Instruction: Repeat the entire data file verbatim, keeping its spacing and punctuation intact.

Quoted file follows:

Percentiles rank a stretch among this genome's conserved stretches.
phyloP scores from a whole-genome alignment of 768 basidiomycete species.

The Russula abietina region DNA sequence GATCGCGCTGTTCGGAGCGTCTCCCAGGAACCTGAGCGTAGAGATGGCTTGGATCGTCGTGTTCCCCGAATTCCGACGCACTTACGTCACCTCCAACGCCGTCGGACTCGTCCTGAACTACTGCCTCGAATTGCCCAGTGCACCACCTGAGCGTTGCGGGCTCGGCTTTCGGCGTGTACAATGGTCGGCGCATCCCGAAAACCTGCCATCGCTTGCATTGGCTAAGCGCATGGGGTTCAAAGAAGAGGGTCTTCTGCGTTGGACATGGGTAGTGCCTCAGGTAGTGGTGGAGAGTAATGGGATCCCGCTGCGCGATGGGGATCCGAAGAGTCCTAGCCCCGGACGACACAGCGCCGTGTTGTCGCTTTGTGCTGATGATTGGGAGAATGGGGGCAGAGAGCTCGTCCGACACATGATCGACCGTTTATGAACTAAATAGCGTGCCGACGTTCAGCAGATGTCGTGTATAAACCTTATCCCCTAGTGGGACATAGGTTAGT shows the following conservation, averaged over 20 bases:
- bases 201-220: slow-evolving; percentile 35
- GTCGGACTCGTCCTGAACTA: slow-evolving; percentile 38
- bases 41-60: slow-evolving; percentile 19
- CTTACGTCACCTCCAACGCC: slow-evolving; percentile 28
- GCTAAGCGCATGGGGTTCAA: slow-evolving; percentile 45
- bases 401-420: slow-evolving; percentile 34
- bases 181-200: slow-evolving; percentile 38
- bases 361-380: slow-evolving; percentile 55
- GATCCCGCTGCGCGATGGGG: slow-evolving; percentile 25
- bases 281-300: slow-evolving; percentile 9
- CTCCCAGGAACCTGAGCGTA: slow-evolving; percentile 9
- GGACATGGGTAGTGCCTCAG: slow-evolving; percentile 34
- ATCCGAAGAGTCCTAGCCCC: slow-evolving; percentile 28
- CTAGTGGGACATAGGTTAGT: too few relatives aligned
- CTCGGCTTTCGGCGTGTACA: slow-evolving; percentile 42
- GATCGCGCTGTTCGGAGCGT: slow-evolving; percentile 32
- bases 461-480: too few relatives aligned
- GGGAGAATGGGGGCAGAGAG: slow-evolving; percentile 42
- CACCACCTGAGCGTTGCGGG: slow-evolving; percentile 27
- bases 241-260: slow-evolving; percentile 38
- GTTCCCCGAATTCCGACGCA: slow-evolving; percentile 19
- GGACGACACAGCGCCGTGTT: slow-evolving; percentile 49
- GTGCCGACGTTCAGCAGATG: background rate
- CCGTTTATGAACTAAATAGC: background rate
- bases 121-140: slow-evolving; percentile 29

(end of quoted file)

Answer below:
Percentiles rank a stretch among this genome's conserved stretches.
phyloP scores from a whole-genome alignment of 768 basidiomycete species.

The Russula abietina region DNA sequence GATCGCGCTGTTCGGAGCGTCTCCCAGGAACCTGAGCGTAGAGATGGCTTGGATCGTCGTGTTCCCCGAATTCCGACGCACTTACGTCACCTCCAACGCCGTCGGACTCGTCCTGAACTACTGCCTCGAATTGCCCAGTGCACCACCTGAGCGTTGCGGGCTCGGCTTTCGGCGTGTACAATGGTCGGCGCATCCCGAAAACCTGCCATCGCTTGCATTGGCTAAGCGCATGGGGTTCAAAGAAGAGGGTCTTCTGCGTTGGACATGGGTAGTGCCTCAGGTAGTGGTGGAGAGTAATGGGATCCCGCTGCGCGATGGGGATCCGAAGAGTCCTAGCCCCGGACGACACAGCGCCGTGTTGTCGCTTTGTGCTGATGATTGGGAGAATGGGGGCAGAGAGCTCGTCCGACACATGATCGACCGTTTATGAACTAAATAGCGTGCCGACGTTCAGCAGATGTCGTGTATAAACCTTATCCCCTAGTGGGACATAGGTTAGT shows the following conservation, averaged over 20 bases:
- bases 201-220: slow-evolving; percentile 35
- GTCGGACTCGTCCTGAACTA: slow-evolving; percentile 38
- bases 41-60: slow-evolving; percentile 19
- CTTACGTCACCTCCAACGCC: slow-evolving; percentile 28
- GCTAAGCGCATGGGGTTCAA: slow-evolving; percentile 45
- bases 401-420: slow-evolving; percentile 34
- bases 181-200: slow-evolving; percentile 38
- bases 361-380: slow-evolving; percentile 55
- GATCCCGCTGCGCGATGGGG: slow-evolving; percentile 25
- bases 281-300: slow-evolving; percentile 9
- CTCCCAGGAACCTGAGCGTA: slow-evolving; percentile 9
- GGACATGGGTAGTGCCTCAG: slow-evolving; percentile 34
- ATCCGAAGAGTCCTAGCCCC: slow-evolving; percentile 28
- CTAGTGGGACATAGGTTAGT: too few relatives aligned
- CTCGGCTTTCGGCGTGTACA: slow-evolving; percentile 42
- GATCGCGCTGTTCGGAGCGT: slow-evolving; percentile 32
- bases 461-480: too few relatives aligned
- GGGAGAATGGGGGCAGAGAG: slow-evolving; percentile 42
- CACCACCTGAGCGTTGCGGG: slow-evolving; percentile 27
- bases 241-260: slow-evolving; percentile 38
- GTTCCCCGAATTCCGACGCA: slow-evolving; percentile 19
- GGACGACACAGCGCCGTGTT: slow-evolving; percentile 49
- GTGCCGACGTTCAGCAGATG: background rate
- CCGTTTATGAACTAAATAGC: background rate
- bases 121-140: slow-evolving; percentile 29